I love the ambition of Boland's work. She puts femaleness up there with patriots. She creates that valley between lyric and narrative. She gives you stories while she leaves you craving stories, because she leaves traces, and these become her lyric. Whether tree, train, statue, patriot, or land, her images are never adornments. They comprise Boland's center: she has seen the emblematic translate female into icon status, until the ad becomes the product. She's after something more lasting--an authentic femaleness that will change the course of literature in her country.
The conflict: Eavan wrote on the cover of The Stenographer's Breakfast (my book), "This is a statement full of verve and daring. It is not just that the metaphoric frame of these poems has a wonderful ingenuity; although it does. Nor that the themes are full of zest and surprise; although they are. The real achievement of The Stenographer's Breakfast is that the skill, the daring, the risk-taking verve for a moment obscure the fact that this book is a serious and beautiful meditation on an inner life." FRANCES McCUE
FEARS UNSPOKEN and
RICH WHITE GUYS, RELIGIOUS FANATICS
by Celeste Johnson
(Self-published, available at Pistil Books) $2
We were digging plots the day I met Celeste Johnson, four years ago. I was a temporary supervisor for a gardening project. The work was lousy: heaped in worms, layers of rocks, rusty nails and mud.
Celeste started in that day telling grave-plot jokes, stories about crows, bantering--"Oh, I see how you are, then"--inventing cow puns, spinning words, fast-associating. So verbally deft was Celeste, it took me over 45 minutes to notice that she hadn't once picked up a shovel.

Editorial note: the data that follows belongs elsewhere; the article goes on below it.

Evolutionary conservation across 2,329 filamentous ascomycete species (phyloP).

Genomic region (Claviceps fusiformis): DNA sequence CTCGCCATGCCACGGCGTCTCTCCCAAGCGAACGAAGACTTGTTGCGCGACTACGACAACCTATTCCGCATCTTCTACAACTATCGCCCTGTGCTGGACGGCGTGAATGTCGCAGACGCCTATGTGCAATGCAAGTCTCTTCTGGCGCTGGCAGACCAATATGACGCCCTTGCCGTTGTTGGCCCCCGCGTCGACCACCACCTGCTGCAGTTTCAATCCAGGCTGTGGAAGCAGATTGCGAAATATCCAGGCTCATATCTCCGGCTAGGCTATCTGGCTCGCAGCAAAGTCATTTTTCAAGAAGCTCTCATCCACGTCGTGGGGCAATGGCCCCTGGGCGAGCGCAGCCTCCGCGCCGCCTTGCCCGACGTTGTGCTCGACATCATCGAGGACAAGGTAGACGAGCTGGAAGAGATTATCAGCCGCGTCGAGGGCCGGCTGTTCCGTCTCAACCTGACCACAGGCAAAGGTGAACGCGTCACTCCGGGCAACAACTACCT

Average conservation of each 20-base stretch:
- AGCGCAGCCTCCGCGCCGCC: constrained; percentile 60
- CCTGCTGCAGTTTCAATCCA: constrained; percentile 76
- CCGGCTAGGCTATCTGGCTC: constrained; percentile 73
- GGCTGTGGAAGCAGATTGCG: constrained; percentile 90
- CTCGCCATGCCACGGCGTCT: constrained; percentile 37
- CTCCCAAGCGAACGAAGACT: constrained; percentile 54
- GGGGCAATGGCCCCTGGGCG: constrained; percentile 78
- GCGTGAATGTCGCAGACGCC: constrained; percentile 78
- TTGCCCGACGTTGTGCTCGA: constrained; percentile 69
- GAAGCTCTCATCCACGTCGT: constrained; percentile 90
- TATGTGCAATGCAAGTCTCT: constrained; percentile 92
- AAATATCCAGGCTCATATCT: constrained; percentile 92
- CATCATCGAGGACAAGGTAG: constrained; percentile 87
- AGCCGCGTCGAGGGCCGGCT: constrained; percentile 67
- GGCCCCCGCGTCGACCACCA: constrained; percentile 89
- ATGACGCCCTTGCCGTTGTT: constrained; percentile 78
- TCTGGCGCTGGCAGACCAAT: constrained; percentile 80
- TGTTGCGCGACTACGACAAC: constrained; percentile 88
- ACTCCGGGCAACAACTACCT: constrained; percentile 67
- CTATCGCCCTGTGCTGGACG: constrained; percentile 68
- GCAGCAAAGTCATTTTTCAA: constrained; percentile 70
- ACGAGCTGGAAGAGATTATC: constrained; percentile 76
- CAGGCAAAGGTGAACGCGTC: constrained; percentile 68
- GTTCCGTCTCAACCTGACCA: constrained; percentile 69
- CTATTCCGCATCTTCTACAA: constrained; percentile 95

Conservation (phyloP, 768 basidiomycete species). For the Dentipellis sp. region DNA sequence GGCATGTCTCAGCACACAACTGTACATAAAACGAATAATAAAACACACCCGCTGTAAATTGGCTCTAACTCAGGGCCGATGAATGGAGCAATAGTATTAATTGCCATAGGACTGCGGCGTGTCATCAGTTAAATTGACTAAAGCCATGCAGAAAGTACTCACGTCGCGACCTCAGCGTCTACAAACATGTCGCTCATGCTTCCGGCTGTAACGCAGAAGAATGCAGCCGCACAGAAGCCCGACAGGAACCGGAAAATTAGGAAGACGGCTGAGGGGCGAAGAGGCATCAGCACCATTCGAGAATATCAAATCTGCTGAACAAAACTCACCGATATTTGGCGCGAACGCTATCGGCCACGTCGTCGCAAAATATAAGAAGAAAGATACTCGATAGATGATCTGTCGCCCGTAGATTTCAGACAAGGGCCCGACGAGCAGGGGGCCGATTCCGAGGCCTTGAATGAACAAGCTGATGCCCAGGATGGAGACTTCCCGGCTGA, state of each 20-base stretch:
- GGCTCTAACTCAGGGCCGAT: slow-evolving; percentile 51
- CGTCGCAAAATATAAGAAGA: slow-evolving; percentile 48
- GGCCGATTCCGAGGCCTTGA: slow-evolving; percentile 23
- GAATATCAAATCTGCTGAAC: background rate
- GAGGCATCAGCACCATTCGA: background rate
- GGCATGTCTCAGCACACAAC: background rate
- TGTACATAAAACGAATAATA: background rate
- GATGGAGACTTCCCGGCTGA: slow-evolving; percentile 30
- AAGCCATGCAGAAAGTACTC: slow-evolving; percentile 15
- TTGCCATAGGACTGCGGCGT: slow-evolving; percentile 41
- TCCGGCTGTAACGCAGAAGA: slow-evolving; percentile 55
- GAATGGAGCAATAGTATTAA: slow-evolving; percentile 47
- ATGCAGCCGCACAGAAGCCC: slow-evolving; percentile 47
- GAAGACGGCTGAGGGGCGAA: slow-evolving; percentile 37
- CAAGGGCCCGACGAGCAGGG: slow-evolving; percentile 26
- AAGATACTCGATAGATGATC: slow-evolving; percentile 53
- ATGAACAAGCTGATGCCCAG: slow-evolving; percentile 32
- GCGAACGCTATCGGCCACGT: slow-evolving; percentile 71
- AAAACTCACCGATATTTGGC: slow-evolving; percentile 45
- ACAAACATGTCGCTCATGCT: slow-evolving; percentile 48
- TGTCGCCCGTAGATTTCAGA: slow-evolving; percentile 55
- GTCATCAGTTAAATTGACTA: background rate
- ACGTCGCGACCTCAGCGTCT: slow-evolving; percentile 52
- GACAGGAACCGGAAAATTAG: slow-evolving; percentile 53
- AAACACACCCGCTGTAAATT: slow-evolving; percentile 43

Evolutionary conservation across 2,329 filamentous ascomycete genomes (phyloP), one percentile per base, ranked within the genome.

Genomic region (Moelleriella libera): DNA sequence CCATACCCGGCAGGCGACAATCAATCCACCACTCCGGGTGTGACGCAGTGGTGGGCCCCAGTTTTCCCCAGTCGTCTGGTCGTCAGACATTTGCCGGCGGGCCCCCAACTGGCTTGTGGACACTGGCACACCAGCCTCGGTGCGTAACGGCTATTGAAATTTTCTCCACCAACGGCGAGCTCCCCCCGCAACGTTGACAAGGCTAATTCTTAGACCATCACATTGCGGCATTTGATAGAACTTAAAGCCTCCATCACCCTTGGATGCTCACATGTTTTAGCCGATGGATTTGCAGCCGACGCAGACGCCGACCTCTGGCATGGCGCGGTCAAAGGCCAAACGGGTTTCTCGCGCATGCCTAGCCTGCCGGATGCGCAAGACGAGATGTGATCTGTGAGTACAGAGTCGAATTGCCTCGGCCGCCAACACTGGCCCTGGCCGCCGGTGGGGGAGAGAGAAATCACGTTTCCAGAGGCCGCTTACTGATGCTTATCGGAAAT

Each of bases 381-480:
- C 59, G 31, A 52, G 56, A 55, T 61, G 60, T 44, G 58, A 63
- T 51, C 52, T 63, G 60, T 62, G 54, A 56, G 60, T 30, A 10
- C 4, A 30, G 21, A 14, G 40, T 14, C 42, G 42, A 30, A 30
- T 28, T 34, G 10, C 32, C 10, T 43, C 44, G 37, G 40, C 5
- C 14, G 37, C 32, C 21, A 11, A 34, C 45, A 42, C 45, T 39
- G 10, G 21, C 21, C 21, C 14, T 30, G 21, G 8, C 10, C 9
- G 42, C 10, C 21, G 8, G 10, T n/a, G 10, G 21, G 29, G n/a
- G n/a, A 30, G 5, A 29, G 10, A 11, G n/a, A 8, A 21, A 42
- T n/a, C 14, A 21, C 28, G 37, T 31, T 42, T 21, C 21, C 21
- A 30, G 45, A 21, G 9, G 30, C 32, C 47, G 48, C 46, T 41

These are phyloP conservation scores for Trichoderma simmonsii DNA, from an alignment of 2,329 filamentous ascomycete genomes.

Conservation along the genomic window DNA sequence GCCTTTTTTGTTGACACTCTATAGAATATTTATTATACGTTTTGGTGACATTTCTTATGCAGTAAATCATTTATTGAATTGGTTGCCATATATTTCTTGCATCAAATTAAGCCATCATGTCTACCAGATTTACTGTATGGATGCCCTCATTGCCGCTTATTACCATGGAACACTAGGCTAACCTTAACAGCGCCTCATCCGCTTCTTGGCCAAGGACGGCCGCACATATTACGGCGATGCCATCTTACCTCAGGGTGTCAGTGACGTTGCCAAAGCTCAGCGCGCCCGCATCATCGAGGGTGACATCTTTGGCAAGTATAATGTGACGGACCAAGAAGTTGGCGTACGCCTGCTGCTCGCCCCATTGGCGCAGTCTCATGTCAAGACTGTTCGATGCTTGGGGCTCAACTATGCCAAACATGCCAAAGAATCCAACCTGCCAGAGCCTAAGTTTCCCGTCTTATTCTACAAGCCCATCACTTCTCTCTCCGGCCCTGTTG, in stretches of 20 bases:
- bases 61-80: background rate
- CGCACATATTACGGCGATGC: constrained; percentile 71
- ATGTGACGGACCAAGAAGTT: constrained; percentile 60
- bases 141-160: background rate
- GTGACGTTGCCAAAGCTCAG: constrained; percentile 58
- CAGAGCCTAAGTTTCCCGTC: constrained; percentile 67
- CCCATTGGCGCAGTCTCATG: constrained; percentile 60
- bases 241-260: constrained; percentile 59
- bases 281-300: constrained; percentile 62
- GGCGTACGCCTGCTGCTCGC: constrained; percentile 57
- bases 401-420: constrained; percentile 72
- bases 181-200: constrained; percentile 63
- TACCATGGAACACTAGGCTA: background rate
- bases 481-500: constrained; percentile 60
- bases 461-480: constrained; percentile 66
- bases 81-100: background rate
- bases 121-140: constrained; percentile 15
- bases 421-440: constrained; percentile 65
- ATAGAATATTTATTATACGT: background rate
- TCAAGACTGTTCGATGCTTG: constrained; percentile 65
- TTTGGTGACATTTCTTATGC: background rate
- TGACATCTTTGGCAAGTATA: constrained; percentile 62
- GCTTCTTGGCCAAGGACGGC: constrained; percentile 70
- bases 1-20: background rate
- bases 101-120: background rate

It took me another few years to realize that Celeste was working about 10 times harder than the rest of us that day. During those years I saw her sporadically. She would verbally spar and retreat, keeping her talent under careful wrap. Until Christmas last year. That's when Celeste compiled her first zine, Post-Christmas. She's published three more zines since then. Her most recent issues, Fears Unspoken and Rich White Guys, Religious Fanatics (subtitled Christian Catastrophe), reveal Celeste's relentless mission to get under the skin of people and institutions that interest her. She peels away until she scratches bone.
Fears Unspoken is a series of short prose pieces which examine love and self-love with suspicion. Celeste casts a cold eye that becomes momentarily tender, then catches itself again. Beneath her careful, watchful surface Celeste exposes veins of self-doubt, self-hatred. Each page is disarmingly honest. "Don't reach out to trust. I may not be here tomorrow. Unintentional of course. Just the neighbors may know."
In Rich White Guy, Religious Fanatics, Celeste explores the cracks in Christian self-righteousness. The zine is narrated through the persona of a wavering believer who sleeps with the preacher's son. "Her. Over there in the purple dress. She hates me because she's yesterday's ass." Celeste's writing catches the music--the counter beats, marking conflicting emotions--beneath the ordinary rhythms of speech. Where did she learn to talk and write so sharply? Celeste grew up in Rainier Valley and in the C.D., but she doesn't see those neighborhoods as having a big influence on her work.
"And I don't think being black affects my writing so much," Celeste claims. "My emotions don't know what color I am."
Growing up "in a house full of insults." That's what fired words into tools for Celeste. "I had to be funny," she says, "Had to learn how to talk so I wasn't using direct insults, but could still slam back." She played word battles and mind games with her cousin, Maurice. "It was reckless and dangerous, but it was all fun."
Celeste's verbal acrobatics and blunt observations are equally engaging live or on paper. She can spin you with her wit. Keep your guard up. TRISHA READY